states in a way we never have done before."

Thune said making a difference in drug and other violence issues will take
money from the federal government.

"You can talk tough; you can pay lip service to it, but you have to follow
it with action. Talk is cheap, but it takes money to buy whiskey," Thune
said.

"We are going to back it up, and that means if the president in his budget
does not acknowledge or is not willing to make that a priority, Congress
will have to step in and do it."

CRITICISM OF EDUCATION PLAN

The Department of Interior created an educational reorganization plan that
was rejected by the Great Plains tribal leaders, but was submitted anyway.

Thune spoke to most of the tribal leaders and expressed much the same
criticism of the plan and the procedure.

"It seems to me what they have done, and I have not delved down in this
issue to do my own analysis of the budget, but what I'm told is this whole
thing will cost the government more money. They increase spending to become
more efficient, which makes no sense.

"They will be drawing people up the line to mid-level in the bureaucracy,
but doing that at an increase in cost, which to me is crazy."

The tribes in South Dakota will lose five line officers and gain two
mid-level officials in two locations in the state.

"I think the tribes were not appropriately consulted on this. It looked
like they had their minds made up; it was a one-way consultation. The
reaction to it is universal."

ECONOMIC DEVELOPMENT

"One of the biggest deterrents or obstacles to economic development on
reservations is [the] lack of legal certainty. Each reservation has its own
laws and own court system, and what I hear people say from an economic
development standpoint [is that] we were down there and there was a dispute
in tribal or state court. Some people downplay that, but it is a bigger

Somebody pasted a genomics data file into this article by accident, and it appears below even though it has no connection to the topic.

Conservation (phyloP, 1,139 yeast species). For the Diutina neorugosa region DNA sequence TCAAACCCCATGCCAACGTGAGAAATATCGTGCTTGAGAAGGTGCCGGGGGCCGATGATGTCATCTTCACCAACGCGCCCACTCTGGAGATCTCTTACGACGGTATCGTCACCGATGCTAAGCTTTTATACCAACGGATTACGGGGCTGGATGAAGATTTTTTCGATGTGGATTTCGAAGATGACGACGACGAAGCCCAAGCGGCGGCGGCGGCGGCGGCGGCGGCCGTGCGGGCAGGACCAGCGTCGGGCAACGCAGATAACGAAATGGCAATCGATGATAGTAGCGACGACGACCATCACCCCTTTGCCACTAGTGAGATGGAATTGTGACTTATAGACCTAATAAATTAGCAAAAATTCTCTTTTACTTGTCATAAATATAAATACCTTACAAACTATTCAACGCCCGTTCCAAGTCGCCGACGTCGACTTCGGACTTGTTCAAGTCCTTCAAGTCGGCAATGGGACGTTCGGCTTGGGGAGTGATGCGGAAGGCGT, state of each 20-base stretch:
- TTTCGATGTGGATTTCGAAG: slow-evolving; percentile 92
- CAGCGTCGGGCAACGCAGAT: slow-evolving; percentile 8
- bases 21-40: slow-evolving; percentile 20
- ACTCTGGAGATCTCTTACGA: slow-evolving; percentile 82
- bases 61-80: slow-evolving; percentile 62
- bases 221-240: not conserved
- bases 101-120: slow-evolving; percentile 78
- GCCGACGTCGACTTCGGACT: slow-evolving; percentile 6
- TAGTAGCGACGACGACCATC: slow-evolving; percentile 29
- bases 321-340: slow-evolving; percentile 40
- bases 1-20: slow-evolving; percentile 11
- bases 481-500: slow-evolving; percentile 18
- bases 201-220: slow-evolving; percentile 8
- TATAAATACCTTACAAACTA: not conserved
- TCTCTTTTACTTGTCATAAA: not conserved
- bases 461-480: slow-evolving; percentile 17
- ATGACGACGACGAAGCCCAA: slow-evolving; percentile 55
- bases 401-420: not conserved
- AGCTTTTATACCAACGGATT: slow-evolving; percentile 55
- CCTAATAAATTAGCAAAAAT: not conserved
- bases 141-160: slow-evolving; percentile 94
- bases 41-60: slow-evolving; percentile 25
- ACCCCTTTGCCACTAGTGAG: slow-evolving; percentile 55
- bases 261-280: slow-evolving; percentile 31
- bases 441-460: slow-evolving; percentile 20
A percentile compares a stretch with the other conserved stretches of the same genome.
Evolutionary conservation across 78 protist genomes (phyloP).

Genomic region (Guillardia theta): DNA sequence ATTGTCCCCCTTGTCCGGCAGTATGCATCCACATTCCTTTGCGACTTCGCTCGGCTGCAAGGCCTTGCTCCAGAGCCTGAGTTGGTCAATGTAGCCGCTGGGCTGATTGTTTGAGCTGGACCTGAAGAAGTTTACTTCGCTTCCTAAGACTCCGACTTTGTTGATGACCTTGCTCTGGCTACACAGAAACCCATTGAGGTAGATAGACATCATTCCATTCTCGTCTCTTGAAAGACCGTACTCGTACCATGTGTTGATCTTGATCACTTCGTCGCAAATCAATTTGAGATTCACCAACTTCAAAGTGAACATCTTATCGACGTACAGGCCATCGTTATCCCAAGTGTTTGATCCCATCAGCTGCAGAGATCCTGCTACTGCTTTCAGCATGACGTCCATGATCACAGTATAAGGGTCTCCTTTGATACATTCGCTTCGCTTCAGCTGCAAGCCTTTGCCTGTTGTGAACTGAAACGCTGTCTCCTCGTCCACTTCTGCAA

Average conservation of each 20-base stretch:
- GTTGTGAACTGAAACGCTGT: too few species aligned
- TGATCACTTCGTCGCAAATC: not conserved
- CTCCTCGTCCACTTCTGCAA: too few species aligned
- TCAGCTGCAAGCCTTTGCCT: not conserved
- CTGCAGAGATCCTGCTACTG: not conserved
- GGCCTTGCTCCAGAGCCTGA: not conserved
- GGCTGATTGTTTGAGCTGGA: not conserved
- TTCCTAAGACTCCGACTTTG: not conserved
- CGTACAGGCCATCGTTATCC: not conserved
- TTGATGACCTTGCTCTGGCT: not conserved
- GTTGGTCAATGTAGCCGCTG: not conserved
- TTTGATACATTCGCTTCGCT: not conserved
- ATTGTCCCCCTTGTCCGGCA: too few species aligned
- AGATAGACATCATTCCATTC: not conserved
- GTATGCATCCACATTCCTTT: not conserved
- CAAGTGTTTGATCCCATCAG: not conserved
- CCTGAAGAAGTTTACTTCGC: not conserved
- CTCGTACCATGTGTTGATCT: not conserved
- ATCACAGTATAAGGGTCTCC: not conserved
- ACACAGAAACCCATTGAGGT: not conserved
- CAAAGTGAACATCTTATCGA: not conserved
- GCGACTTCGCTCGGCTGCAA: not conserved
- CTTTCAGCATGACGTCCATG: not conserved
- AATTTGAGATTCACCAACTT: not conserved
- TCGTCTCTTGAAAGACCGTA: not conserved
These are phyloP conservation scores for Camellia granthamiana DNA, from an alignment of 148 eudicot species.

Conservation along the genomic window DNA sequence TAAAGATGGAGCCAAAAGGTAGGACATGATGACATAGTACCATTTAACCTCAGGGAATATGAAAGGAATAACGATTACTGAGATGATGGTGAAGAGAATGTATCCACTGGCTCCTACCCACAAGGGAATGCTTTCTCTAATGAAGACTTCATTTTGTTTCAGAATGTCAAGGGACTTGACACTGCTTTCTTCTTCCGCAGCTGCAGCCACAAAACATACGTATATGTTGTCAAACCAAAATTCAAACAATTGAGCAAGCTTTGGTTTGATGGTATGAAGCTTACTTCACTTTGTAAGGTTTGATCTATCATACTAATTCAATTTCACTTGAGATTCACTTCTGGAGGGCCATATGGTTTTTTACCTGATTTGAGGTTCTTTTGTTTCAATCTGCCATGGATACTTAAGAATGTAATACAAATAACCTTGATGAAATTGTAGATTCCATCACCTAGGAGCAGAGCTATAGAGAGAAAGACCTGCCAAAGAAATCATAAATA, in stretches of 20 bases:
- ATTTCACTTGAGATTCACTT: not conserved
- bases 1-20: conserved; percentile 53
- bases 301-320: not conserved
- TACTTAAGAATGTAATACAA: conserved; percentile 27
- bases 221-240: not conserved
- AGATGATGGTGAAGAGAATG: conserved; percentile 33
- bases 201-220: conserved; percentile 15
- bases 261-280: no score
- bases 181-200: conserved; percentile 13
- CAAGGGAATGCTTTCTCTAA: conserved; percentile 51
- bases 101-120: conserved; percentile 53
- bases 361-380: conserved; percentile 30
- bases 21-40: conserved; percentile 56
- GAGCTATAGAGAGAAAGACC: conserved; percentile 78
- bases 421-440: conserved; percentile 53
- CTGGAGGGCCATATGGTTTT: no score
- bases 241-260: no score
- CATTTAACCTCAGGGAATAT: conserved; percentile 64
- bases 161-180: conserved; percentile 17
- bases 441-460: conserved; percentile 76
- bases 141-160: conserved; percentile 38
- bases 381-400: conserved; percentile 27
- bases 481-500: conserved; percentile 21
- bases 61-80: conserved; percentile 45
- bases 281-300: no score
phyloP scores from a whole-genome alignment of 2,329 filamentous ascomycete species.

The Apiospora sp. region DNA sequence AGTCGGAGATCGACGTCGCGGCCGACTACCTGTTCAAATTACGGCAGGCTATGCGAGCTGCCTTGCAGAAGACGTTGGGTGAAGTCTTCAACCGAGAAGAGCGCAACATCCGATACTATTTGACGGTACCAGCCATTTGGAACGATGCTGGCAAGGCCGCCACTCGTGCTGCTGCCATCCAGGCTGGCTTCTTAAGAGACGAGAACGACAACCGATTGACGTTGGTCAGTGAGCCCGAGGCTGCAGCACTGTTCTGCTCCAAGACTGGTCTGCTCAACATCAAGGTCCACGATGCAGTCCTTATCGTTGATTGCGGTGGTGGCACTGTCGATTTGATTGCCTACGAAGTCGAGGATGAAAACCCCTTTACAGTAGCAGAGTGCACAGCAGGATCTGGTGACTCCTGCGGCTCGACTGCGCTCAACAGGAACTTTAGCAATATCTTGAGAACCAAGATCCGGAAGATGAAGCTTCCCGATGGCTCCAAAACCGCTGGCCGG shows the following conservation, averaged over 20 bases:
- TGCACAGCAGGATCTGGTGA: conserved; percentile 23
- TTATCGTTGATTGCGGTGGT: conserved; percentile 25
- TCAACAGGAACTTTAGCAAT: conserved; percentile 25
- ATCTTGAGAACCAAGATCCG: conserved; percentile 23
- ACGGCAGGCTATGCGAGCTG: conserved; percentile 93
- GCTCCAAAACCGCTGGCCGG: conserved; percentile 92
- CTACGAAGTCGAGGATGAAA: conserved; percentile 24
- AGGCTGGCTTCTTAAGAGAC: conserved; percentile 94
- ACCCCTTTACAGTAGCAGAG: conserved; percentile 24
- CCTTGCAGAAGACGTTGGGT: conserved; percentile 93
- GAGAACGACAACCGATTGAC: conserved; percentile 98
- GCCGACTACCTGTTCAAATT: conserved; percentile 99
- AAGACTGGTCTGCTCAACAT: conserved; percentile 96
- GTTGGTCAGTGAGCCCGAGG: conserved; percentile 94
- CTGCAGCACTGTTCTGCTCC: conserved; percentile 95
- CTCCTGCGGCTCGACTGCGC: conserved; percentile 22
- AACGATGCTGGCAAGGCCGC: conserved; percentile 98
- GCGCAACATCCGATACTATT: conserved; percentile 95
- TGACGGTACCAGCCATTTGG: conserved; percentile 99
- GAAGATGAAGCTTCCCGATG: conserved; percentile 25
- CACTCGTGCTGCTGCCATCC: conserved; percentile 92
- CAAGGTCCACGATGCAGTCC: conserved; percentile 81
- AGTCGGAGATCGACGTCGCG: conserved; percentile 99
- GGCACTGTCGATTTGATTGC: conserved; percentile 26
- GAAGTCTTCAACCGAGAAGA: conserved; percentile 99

issue than people realize.

"We can provide leadership to tribes to recognize that is an issue."

Wakpa Sica, a reconciliation center currently under construction, will
house a tribal supreme court. Thune said that court would be an obvious
location to resolve disputes.

"Tribes haven't bought into that. I realize they would have to sacrifice a
certain amount of sovereignty to do that, but that may be the price they
have to pay to get certainty and availability.

"Part of the problem is the remoteness of the reservations. Clearly I think
there are things that can be done. I've had people in my office that talk
about refineries, coal liquification, those types of things; and we have
all this wide open space. We can figure out a way to partner up with the
tribes. It is going to take a recognition on the part of the tribes that we
can't constantly be in competition. We have to figure out a way to work
together.

"You have nine different entities, all of who at some point see a rival
tribe or reservation or government as a competitor. I think what we have to
realize is that for Indian country to prosper, everybody has to figure out
how to raise all the boats at the same time and work together.